“The first event was held in the school’s library, but we had so many attending it spilled over into my classroom,” Ryder commented. They moved the “Dads” event into the cafeteria to avoid this “wonderful” overcrowding problem. Ryder believes the timing of the events was key to their success. “When we’ve had family nights or PTO events in the evening, attendance has tended to be very low,” Ryder said. They were thrilled to have so many of the parents attending each event.

Ryder is passionate about making all Weimer students lifelong readers, but she recognizes that many of them face significant hurdles, not the least of which is simply the absence of books to read at home. She hopes to have some sort of book event once a month next year, if finances permit, during which students will be able to choose a book to take home. In addition, since many Weimer students do not live in traditional or stable housing, she plans to provide book bags to hold the students’ personal libraries. A Little Free Library was installed on the school grounds in May and Ryder also intends to request visits from the Kanawha County Public Library’s Bookmobile.

Ryder was extremely grateful to Read Aloud for the books: she commented the group even was able to provide her with books that were likely to appeal to men for the “Dads” event.  She hopes she can replicate the success of “Muffins with Moms” and “Donuts with Dads” next school year.

Melody Simpson is an attorney at Bowles Rice LLP, a volunteer reader and member of the Read Aloud board and newsletter committee.


Librarian Recommended!

Here are some favorite selections from Terry McDougal, Head of Children’s Services at Kanawha County Public Library

Pre-kindergarten to first grade

Henry wants more Henry Wants MORE! by Linda Ashman, illustrated by Brooke Boynton Hughes

Whether spending time with Papa, singing songs with Grandma, playing games with Lucy, or racing with Charlie, toddler Henry wears his family out until bedtime, when Mama is the one who wants more.


My Bike

My Bike by Byron Barton

Tom tells about his bicycle and riding by trucks, cars, even elephants, and his work as a circus performer.



Bee Dance


Bee Dance by Rick Chrustowski

A honeybee searches for nectar, then returns to the hive to tell the other bees. She does a waggle dance, moving in a special  pattern to share the location of the food. Vivid and active images bring these amazing bees to life!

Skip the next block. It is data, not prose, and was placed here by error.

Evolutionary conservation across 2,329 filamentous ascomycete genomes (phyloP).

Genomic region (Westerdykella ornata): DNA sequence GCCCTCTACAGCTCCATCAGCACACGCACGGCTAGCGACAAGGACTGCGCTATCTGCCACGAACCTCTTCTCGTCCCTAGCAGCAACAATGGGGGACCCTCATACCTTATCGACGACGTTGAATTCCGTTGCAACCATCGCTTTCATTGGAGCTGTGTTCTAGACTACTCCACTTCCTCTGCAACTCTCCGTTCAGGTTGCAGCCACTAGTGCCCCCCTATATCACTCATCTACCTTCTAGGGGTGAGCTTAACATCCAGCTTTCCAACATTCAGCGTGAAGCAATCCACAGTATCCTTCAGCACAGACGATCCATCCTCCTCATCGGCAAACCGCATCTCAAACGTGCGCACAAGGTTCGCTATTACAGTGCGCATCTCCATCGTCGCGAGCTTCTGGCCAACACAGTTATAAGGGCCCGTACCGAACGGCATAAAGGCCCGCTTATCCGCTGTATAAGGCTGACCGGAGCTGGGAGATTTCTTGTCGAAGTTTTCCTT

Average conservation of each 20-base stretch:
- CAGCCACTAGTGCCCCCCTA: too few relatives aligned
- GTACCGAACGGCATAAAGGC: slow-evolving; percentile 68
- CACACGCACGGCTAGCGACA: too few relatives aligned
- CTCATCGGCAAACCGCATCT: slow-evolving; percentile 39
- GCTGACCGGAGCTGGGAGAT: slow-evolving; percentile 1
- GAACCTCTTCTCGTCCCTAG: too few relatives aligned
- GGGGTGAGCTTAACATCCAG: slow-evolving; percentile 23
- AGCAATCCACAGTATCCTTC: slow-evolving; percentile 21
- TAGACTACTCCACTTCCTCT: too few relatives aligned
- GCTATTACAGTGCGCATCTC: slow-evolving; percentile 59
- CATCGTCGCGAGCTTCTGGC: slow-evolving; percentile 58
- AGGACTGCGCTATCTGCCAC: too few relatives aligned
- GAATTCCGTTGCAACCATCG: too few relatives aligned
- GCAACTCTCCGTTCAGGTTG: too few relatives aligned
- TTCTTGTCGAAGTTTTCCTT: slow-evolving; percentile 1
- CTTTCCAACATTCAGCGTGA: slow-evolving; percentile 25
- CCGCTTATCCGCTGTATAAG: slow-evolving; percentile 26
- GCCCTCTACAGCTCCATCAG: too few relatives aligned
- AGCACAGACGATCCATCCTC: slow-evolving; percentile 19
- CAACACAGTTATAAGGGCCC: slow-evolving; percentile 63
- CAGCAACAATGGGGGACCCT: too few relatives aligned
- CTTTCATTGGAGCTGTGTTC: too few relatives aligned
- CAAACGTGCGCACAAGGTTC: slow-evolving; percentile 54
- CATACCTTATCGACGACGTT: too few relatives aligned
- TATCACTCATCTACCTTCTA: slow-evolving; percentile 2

Froggy Goes to the Library

Froggy Goes to the Library by Jonathan London,  illustrated by Frank Remkiewicz

When Froggy, Mom and Pollywogilina set out for the library, Froggy brings a wheelbarrow to hold all the books he plans to borrow, but he is so excited that he forgets to use his indoor voice.


One Big Family

One Big Family by Marc Harshman, illustrated by Sarah Palacios

A family reunion brings summer fun and adventures in this cheerful celebration of family ties and the joys of summer.


First and second grades


Max's Math

Max’s Math by Kate Banks, illustrated by Boris Kulikov

Max and his brothers drive to Shapeville and Count Town searching for problems, and are able to use their skills in arithmetic and sleuthing to prepare for a rocket launch.



Bike On, Bear!

Bike on, Bear! by Cynthia Liu, illustrated by Kristyna Litten

Bear is an extraordinary genius who can do anything except ride a bike. Can he get on two wheels?




Clark the Shark Afraid of the Dark

Clark the Shark Afraid of the Dark by Bruce Hale, illustrated by Guy Francis

At a sleepover, Clark the Shark braves his fear of the dark with the help of music and friends.




Dreaming Up

Dreaming Up: A Celebration of Building by Christy Hale

A collection of concrete poetry, illustrations and photographs that shows how young children’s constructions, created as they play, are reflected in notable works of architecture from around the world.



The Quickest Kid in Clarskville

The Quickest Kid in Clarksville by Pat Zietlow Miller, illustrated by Frank Morrison

Growing up in the segregated town of Clarksville, Tennessee in the 1960s, Alta’s family cannot afford to buy her new sneakers—but she still plans to attend the parade celebrating her hero Wilma Rudolph’s three Olympic gold medals.



Mid to upper elementary

Trombone Shorty

Trombone Shorty by Troy Andrews, illustrated by Bryan Collier

A 2016 Caldecott Honor Book and Coretta Scott King  award winner. Hailing from the Tremé neighborhood in New Orleans, Troy “Trombone Shorty” Andrews got his nickname by wielding a trombone twice as long as he was high. Along with illustrator Bryan Collier, Andrews has created a lively picture book autobiography about how he followed his dream of becoming a musician, despite the odds. The book is a celebration of the history of New Orleans and the power of music.


One Today

One Today by Richard Blanco, illustrated by Dav Pilkey

A lyrical, patriotic commemoration of America from dawn to dusk and coast to coast.




Ira's Shakespeare Dream

Ira’s Shakespeare Dream by Glenda Armand, illustrated by Floyd Cooper

A biography of Ira Aldridge, an African American actor who is considered one of the greatest Shakespearean actors of the nineteenth century.



Fourth to sixth grades


The Treasure of Way Down Deep

Treasure of Way Down Deep by Ruth White

In 1954, when mine closings bring an economic crisis to Way Down Deep, West Virginia, Ruby Jolene Hurley makes a thirteenth-birthday wish to find the treasure rumored to have been buried by one of the town’s founders.





Crenshaw by Katherine Applegate

Jackson and his family have fallen on hard times. There’s no more money for rent, and not much for food, either. His parents, his little sister, and their dog may have to live in their minivan. Crenshaw is a cat. He’s large, outspoken and imaginary. He’s been gone for four years, but has come back into Jackson’s life to help him.